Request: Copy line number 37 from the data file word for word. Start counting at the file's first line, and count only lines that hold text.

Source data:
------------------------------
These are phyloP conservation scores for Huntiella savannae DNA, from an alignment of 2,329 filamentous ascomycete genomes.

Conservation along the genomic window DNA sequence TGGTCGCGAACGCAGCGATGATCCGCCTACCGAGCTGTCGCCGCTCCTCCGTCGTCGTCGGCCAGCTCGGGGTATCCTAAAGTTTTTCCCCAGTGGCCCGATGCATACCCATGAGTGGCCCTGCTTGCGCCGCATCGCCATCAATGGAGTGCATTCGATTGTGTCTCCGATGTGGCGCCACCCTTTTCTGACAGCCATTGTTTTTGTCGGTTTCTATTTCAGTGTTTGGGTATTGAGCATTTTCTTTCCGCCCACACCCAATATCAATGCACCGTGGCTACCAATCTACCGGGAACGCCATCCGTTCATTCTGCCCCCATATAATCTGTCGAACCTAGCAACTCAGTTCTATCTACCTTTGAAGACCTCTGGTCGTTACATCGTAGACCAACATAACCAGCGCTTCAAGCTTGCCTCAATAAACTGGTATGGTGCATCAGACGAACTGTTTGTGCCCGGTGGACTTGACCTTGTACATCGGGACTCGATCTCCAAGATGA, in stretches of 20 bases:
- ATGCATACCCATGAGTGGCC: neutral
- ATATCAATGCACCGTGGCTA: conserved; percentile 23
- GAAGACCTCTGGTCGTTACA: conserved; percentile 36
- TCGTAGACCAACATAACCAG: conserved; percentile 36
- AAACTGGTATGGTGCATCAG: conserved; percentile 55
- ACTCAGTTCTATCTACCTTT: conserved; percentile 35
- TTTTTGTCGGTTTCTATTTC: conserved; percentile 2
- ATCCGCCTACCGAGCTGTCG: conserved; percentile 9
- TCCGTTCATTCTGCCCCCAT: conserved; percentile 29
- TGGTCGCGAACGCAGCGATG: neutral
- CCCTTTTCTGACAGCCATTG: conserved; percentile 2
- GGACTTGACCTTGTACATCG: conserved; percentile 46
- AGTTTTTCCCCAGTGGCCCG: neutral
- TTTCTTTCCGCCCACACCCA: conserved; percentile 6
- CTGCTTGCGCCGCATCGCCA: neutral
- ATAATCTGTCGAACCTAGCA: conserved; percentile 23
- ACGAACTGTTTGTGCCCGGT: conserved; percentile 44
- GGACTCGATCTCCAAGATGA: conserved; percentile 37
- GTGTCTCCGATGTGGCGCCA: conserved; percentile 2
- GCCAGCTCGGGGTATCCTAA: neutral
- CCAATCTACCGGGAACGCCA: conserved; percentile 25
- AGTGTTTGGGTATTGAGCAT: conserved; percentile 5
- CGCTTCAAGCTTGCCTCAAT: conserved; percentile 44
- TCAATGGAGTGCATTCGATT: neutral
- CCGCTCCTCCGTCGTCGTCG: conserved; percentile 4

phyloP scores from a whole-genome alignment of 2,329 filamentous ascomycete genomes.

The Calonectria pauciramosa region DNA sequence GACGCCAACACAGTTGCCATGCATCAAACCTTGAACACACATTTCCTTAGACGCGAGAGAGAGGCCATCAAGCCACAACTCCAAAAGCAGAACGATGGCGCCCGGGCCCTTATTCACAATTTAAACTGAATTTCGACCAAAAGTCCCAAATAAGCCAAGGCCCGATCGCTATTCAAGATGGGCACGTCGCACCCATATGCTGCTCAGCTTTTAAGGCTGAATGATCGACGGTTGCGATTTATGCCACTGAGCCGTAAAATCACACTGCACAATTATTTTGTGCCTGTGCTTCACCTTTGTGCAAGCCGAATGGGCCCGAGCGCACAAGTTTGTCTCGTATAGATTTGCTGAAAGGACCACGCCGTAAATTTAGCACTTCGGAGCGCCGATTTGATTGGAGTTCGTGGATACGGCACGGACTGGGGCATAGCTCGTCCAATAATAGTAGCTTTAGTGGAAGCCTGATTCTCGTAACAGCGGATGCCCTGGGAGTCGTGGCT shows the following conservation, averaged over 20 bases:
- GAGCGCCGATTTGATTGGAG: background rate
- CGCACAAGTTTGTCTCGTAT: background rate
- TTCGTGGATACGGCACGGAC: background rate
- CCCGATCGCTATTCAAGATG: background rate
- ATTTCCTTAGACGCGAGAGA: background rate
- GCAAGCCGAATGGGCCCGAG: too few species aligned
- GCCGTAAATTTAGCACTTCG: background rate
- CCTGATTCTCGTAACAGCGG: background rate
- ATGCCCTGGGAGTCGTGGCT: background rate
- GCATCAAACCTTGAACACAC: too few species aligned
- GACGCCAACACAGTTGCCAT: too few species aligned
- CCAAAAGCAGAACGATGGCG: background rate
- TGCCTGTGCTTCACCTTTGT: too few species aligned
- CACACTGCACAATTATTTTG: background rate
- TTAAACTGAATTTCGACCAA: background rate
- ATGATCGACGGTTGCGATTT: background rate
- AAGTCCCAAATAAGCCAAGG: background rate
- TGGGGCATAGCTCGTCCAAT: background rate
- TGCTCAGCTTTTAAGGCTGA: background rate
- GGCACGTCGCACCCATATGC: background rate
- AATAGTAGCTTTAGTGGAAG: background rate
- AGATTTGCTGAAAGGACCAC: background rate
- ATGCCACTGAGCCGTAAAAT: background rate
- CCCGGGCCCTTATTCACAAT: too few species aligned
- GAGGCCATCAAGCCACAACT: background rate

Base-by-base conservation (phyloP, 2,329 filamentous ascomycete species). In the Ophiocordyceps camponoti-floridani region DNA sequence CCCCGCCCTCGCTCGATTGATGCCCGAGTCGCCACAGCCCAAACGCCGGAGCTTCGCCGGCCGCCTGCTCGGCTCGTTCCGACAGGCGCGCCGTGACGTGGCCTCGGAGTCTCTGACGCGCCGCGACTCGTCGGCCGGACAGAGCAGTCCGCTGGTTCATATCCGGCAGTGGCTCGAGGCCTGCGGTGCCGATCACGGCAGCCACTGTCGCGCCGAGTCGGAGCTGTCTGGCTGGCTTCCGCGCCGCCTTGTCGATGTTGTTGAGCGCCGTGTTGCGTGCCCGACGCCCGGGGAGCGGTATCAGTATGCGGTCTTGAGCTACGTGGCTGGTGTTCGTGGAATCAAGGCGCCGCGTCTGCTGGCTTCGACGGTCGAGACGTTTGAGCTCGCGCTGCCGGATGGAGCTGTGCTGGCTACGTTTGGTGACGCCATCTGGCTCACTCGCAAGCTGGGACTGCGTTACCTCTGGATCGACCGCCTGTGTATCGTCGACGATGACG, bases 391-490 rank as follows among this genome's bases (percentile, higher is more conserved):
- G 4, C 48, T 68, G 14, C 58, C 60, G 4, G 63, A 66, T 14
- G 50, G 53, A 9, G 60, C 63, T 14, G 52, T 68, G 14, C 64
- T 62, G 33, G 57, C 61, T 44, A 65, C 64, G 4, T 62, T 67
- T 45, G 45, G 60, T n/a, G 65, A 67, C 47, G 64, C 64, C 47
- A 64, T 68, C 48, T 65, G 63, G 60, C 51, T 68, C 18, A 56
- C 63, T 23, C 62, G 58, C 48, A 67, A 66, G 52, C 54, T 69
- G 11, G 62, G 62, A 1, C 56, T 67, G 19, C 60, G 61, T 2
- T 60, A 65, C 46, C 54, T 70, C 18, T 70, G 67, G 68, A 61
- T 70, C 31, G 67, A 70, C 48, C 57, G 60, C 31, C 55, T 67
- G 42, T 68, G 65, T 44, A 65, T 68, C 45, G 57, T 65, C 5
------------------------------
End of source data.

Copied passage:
- CCTGATTCTCGTAACAGCGG: background rate